Yes, this one is quite a puzzle for the Germans. I know this was a frustrating afternoon for Jesse, as it always is when your opponent's luck overwhelms the system. I have to say that there is a very special feeling one gets when you look at six cards and know that, barring a major SNAFU, you are going to move from a position where you are losing to a position where the outcome is in some doubt for both sides, and that it will take similar luck on the side of your opponent to avoid it. It's certainly a better feeling than when you discard five cards, desperately hoping for a Recovery to save the broken and exposed units about to be fired on, and draw five Rout cards (that happened in the first game to me). 

That's the thing about Combat Commander. Many of these games are going to be decided, assuming similar levels of competence and a balanced situation, on the right thing happening at the right time. Despite a huge number of my units spread around the board and snipers firing from caves (the Germans got a two-hex range for their sniper draws in this scenario), I think Jesse got to break two, maybe three units in this manner in both games combined. A well placed sniper next to that stack with the broken squad about to rally and move under the cover of smoke into objective 4 would have put a serious chill on my efforts, but there was no sniper to be found in the area.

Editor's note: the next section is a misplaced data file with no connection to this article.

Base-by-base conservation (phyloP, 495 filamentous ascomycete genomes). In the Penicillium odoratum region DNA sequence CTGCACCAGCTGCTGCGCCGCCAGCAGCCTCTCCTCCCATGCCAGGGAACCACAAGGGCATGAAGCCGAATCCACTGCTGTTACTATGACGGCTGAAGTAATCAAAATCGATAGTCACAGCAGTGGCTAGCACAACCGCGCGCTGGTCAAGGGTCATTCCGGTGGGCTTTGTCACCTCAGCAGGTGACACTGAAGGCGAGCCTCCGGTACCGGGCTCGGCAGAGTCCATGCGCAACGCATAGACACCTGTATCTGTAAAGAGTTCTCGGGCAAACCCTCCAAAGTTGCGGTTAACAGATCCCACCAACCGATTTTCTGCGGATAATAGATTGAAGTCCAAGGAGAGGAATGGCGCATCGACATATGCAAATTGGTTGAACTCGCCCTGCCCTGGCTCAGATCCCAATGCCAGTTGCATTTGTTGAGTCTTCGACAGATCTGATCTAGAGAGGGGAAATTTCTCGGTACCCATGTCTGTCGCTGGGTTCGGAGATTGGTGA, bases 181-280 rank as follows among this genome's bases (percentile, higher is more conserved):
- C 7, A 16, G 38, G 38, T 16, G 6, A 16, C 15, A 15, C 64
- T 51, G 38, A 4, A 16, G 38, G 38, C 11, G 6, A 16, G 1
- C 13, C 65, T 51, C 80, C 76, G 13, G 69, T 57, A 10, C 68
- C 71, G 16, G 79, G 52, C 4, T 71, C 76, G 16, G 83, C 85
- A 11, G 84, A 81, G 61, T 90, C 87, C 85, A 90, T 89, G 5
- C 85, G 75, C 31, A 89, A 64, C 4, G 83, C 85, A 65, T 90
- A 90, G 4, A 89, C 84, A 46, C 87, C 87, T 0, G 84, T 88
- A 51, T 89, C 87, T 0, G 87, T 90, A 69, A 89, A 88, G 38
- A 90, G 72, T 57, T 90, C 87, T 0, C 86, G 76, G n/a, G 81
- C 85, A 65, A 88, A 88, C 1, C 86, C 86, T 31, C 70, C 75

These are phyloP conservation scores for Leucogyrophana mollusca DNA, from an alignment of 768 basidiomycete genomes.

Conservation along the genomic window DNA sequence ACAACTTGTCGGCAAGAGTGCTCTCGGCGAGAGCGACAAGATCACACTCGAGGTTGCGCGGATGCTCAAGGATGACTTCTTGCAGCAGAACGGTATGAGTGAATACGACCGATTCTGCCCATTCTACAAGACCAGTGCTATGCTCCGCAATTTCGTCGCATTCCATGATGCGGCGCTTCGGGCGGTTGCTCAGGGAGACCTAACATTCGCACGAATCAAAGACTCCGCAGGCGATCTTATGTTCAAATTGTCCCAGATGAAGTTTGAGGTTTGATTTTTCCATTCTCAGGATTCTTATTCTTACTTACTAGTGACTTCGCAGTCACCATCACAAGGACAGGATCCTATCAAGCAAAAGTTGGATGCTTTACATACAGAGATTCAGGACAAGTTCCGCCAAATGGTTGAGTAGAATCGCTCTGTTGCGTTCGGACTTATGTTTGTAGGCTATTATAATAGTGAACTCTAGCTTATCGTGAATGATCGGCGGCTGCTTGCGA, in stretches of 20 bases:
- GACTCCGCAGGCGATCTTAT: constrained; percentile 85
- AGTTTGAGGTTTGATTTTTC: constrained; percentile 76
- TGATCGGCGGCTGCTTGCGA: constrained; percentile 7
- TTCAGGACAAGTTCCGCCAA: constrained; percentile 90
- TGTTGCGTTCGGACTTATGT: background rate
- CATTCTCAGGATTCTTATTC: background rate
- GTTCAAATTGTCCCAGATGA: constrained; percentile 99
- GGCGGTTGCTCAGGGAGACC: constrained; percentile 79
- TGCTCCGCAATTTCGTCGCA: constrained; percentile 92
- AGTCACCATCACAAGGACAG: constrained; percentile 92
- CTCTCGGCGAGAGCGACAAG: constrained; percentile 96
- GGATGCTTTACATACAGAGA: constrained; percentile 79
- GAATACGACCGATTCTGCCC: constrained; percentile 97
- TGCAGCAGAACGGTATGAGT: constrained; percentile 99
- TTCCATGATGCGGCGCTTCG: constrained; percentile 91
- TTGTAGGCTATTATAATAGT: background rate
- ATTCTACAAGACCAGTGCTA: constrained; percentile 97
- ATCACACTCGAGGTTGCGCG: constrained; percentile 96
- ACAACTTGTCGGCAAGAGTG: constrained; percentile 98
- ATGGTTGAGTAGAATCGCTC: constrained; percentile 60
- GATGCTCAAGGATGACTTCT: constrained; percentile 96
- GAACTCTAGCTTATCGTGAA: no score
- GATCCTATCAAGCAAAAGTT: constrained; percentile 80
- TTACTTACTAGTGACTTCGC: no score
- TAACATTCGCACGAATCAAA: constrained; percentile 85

I had a similar experience in our game two weeks earlier, where I was advancing but couldn't draw Move cards to save my life for most of the game. It's not as much fun, to be sure, but the great thing about CC is that with so many scenarios out now (over 50 from GMT Games, and that's not counting the Pacific box) that you are almost certain to find scenarios that you'll be happy about. 

I think that the next time we play we'll play the Finns ambushing the Russians from the Med box, which despite the poor Axis Minor discard rate (2), sure felt like a Finnish snipe hunt, at least from the part of the poor Russians who never recovered from the initial ambush when Chuck and I played it. I'll let Jesse be the Finns this time to get his morale back up. ;-)

I'm very fortunate to have such a gracious and tolerant opponent (he can't enjoy me saying "Help, help, I'm being suppressed!" as an almost Pavlovian response every time that happens to a unit) so close, and one that can play wargames during the day. 

1 comment:

Anonymous said...

Lol, that was a tough one.

I always enjoy playing though win or lose. It does seem like a tough situation for the germans however.

Also, the fact that you pretty much always seem to draw 7 or higher smoke markers is offset by your hilarious targeting rolls.

'Ok need a 3 or higher...:('